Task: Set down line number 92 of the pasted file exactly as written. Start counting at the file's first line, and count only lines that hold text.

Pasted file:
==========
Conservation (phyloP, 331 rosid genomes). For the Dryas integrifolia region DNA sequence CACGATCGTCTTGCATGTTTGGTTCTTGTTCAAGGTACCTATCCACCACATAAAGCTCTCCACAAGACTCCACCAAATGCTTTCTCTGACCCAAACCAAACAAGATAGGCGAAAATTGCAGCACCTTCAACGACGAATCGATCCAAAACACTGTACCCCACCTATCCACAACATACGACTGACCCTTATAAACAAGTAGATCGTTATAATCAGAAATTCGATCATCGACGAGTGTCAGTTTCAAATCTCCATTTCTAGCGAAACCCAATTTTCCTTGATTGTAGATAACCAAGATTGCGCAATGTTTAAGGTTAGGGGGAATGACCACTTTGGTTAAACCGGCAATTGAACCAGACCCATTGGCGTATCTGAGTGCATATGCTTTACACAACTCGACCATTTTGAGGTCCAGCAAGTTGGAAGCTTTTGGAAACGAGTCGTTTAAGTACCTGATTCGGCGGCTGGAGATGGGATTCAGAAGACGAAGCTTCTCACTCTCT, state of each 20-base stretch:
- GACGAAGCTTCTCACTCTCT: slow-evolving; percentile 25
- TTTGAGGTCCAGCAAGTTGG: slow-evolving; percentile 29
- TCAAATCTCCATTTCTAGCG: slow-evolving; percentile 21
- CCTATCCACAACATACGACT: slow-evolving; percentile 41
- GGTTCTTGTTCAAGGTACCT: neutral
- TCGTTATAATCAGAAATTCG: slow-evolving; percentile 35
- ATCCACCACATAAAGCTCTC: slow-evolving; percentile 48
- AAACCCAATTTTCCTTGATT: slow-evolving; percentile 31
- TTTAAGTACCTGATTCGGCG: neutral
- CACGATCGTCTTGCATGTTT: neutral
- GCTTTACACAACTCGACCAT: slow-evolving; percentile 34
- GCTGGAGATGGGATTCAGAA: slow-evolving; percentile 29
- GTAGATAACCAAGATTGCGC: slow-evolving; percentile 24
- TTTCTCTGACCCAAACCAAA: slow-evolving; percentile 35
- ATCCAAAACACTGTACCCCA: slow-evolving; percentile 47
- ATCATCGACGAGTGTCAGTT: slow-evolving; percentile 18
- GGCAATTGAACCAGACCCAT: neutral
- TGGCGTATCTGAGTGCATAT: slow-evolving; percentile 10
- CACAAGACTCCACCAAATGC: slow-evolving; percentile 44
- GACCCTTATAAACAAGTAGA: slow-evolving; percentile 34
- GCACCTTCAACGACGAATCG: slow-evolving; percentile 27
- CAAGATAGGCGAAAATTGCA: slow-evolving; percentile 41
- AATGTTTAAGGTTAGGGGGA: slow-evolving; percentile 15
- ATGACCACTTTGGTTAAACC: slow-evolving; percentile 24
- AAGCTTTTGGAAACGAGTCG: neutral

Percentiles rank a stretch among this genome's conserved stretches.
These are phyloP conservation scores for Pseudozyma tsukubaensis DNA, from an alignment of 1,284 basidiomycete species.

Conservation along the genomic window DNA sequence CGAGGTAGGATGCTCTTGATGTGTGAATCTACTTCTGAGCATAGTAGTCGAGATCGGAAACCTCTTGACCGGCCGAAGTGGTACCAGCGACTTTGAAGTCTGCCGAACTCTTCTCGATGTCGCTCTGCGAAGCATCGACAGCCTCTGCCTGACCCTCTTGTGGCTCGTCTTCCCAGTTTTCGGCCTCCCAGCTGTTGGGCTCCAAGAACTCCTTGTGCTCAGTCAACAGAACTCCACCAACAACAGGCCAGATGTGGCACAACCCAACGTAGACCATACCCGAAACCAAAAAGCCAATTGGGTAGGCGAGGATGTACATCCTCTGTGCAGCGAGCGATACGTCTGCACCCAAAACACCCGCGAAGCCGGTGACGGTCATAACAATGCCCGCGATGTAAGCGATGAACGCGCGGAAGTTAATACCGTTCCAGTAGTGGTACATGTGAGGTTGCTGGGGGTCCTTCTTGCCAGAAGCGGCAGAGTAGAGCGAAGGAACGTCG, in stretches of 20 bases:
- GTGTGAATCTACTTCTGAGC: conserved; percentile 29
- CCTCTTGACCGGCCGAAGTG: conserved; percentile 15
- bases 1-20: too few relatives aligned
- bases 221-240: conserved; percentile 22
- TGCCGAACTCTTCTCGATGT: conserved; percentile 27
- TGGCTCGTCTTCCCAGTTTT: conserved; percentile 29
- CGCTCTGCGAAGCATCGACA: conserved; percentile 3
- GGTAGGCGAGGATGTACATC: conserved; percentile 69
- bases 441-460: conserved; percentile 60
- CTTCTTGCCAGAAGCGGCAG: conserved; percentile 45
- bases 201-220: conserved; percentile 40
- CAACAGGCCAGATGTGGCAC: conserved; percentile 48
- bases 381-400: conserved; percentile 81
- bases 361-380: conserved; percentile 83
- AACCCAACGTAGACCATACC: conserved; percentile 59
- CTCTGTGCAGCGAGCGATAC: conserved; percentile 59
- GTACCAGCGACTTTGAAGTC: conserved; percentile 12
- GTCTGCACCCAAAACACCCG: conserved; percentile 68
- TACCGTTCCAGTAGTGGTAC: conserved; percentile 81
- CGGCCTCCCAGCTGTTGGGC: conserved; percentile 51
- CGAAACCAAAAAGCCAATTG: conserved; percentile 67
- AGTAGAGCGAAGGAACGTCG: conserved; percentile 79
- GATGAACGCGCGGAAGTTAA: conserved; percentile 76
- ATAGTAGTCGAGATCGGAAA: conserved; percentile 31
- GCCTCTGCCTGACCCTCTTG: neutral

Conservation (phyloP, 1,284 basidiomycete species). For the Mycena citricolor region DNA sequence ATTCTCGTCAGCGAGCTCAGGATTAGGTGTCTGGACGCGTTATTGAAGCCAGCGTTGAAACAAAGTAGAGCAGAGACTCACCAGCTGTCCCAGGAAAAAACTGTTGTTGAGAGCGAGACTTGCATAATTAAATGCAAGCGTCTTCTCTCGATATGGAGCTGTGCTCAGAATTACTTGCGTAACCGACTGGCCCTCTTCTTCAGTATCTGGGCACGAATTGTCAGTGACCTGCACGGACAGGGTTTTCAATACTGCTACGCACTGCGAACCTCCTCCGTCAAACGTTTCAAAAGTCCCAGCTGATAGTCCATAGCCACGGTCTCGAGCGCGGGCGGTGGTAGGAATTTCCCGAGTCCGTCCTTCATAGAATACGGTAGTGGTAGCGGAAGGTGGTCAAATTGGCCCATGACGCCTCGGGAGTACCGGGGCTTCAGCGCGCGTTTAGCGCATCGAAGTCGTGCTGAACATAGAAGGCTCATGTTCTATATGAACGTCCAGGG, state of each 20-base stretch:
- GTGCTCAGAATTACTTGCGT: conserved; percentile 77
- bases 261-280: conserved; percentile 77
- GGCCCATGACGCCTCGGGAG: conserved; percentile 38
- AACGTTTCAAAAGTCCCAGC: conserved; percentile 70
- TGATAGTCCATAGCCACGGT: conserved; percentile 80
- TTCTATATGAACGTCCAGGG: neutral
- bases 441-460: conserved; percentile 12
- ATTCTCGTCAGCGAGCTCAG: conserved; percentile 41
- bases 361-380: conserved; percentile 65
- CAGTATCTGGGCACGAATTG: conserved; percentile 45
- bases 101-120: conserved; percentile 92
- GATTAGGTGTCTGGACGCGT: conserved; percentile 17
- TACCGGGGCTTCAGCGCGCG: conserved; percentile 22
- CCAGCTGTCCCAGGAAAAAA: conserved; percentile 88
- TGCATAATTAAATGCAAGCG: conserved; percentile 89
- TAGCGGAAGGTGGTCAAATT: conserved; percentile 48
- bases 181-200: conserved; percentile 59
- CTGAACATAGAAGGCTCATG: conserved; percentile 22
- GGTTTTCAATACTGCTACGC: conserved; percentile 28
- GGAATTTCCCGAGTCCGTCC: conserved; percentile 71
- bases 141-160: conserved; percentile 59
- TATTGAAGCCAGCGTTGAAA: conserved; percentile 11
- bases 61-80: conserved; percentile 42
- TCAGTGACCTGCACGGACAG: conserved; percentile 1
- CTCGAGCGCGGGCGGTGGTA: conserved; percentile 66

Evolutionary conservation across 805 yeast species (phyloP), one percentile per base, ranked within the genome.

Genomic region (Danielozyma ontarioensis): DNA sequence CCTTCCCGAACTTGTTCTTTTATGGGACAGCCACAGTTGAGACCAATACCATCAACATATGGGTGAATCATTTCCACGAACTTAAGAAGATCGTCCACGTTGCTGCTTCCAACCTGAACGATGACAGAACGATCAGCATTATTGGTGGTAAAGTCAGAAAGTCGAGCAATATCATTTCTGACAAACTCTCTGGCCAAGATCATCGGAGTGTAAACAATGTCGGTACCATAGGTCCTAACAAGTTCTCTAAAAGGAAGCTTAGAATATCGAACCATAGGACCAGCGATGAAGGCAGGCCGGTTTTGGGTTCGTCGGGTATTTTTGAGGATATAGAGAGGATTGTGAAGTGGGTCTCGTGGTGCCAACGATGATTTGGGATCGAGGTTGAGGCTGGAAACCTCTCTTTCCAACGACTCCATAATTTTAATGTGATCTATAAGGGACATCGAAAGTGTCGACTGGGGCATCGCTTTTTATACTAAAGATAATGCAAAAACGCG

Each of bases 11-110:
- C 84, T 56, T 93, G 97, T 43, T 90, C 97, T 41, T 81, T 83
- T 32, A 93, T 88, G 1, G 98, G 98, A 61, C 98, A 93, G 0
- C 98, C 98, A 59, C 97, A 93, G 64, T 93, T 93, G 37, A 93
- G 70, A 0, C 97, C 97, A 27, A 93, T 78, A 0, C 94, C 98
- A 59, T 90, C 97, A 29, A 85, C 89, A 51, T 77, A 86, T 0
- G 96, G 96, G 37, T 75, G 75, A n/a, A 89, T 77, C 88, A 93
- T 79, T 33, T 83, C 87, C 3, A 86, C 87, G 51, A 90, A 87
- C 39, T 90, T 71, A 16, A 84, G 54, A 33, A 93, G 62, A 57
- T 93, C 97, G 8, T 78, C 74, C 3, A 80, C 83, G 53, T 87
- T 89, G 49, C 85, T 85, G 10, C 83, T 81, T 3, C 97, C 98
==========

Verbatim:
- T 93, C 97, G 8, T 78, C 74, C 3, A 80, C 83, G 53, T 87